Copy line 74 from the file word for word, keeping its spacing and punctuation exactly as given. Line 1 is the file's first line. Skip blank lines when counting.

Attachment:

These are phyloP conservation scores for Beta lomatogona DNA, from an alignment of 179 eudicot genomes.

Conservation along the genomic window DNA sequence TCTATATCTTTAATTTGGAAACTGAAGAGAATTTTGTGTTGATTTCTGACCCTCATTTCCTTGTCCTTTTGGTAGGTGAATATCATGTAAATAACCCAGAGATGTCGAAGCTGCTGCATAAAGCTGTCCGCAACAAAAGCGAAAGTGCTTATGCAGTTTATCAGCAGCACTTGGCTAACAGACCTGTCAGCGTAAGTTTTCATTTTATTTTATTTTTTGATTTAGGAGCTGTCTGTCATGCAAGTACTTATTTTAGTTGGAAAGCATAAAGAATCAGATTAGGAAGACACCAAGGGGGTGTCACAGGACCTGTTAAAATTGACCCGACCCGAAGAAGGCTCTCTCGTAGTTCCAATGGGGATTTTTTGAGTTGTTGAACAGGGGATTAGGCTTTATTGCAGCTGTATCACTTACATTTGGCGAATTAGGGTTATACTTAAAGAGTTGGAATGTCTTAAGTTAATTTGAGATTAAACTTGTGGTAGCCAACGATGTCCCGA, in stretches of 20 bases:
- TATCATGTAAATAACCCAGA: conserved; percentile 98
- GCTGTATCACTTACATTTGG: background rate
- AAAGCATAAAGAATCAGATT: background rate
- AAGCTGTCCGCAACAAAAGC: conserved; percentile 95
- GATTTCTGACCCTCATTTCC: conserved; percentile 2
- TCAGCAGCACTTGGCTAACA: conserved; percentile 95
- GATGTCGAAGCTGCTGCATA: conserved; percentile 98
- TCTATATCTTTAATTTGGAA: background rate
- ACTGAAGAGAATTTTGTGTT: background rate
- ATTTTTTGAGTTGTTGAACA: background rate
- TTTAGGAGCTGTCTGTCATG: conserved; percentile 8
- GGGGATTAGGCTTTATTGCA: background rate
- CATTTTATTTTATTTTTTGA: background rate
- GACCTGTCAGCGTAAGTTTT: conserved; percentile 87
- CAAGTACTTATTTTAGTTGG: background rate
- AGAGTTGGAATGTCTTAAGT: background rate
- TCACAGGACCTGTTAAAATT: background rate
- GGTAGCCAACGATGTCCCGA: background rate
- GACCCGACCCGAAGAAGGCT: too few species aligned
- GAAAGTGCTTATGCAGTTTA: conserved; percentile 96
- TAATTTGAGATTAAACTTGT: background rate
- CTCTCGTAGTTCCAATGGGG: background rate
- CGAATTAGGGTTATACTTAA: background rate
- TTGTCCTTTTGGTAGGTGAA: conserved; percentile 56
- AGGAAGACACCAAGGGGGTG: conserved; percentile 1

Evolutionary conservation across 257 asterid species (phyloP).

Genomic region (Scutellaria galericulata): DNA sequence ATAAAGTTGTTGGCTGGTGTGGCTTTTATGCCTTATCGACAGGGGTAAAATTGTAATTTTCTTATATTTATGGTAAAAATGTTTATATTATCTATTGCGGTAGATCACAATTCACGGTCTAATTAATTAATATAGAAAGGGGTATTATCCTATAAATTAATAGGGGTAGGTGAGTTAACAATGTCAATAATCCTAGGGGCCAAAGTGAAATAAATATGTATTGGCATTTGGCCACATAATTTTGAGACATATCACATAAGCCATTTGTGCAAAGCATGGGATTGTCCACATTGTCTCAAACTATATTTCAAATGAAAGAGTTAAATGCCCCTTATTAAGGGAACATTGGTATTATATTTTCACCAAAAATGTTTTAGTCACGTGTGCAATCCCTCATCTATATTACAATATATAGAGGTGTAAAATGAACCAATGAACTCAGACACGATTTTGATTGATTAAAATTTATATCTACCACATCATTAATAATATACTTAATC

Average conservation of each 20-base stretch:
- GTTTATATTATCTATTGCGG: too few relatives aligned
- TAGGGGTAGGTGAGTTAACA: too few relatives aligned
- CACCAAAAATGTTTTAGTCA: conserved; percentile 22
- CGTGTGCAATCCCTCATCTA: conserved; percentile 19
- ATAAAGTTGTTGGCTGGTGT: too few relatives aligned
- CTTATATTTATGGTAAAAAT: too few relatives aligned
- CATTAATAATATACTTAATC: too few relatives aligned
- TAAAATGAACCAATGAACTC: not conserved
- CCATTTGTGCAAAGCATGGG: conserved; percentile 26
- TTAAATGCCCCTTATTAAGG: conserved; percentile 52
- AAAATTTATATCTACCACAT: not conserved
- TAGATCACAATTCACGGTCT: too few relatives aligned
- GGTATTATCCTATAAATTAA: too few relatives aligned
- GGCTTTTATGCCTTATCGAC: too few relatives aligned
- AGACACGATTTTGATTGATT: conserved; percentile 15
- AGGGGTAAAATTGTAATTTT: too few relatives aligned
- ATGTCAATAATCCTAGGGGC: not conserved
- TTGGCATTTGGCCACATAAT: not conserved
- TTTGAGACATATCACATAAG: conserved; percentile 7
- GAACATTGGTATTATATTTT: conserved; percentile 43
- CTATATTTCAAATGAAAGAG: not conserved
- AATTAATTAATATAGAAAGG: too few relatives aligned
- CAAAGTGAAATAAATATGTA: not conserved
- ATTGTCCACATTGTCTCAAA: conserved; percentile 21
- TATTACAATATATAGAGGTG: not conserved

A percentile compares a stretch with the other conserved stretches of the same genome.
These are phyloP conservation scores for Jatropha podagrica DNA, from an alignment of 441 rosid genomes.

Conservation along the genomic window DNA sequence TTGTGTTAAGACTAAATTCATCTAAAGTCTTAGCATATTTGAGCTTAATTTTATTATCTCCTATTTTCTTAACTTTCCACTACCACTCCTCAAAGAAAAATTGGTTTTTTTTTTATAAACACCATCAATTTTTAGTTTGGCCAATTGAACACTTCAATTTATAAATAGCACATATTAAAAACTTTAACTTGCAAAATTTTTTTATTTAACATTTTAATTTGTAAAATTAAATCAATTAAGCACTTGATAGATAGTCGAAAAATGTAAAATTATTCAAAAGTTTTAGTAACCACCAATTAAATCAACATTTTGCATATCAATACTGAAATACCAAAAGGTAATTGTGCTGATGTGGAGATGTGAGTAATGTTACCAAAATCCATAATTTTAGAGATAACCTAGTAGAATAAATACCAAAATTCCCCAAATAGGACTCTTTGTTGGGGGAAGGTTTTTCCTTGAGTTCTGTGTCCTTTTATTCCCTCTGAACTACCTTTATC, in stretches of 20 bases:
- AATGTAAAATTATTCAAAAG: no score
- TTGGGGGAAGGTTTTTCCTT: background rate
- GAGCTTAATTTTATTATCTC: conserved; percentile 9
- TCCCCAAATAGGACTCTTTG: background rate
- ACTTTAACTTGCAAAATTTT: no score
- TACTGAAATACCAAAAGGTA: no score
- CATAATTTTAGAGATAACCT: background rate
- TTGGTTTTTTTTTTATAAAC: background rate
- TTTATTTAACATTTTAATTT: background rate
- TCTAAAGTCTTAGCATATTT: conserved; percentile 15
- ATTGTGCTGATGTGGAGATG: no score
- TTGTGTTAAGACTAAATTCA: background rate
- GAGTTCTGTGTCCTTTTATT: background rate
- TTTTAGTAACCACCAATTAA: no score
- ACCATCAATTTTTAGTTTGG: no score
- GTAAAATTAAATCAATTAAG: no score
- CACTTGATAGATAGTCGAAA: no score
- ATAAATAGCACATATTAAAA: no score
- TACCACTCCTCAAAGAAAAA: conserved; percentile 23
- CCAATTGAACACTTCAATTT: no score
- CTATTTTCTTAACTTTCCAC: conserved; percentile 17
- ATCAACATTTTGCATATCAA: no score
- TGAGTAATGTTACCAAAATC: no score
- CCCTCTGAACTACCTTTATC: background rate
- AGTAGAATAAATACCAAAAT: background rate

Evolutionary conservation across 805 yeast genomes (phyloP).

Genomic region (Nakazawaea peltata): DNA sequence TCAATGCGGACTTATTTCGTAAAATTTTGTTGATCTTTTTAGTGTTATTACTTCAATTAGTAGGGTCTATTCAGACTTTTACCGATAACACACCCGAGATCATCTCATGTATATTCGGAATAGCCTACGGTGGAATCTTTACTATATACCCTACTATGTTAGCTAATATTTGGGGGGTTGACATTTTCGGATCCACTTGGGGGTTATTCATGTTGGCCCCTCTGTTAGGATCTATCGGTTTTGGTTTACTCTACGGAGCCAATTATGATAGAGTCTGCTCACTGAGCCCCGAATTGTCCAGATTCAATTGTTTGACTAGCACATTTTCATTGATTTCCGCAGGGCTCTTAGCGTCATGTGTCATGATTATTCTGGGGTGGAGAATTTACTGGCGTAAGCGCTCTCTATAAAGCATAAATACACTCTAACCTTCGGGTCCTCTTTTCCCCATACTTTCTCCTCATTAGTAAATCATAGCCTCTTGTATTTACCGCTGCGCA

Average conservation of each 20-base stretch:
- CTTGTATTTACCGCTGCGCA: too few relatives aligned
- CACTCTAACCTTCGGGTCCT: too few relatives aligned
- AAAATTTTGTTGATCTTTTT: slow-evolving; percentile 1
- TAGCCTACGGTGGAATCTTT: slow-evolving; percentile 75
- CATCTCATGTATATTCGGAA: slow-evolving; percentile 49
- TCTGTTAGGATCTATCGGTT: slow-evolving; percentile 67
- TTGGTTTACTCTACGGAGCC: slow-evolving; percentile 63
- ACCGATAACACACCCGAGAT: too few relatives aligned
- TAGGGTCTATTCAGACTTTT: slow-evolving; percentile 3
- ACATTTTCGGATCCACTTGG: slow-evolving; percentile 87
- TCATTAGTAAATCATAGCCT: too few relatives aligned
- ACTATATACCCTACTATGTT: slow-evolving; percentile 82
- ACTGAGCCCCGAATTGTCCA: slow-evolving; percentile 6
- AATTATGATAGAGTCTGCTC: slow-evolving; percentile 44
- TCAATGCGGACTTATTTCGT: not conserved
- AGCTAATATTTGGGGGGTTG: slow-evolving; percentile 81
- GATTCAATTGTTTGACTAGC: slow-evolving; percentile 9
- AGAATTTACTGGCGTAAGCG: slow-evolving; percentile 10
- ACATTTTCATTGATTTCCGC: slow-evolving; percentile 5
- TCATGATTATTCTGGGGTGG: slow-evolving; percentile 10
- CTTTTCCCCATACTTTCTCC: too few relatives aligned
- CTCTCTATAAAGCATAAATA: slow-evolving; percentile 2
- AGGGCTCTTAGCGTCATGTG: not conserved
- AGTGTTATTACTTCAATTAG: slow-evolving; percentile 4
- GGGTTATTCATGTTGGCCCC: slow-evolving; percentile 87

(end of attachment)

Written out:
- GTAAAATTAAATCAATTAAG: no score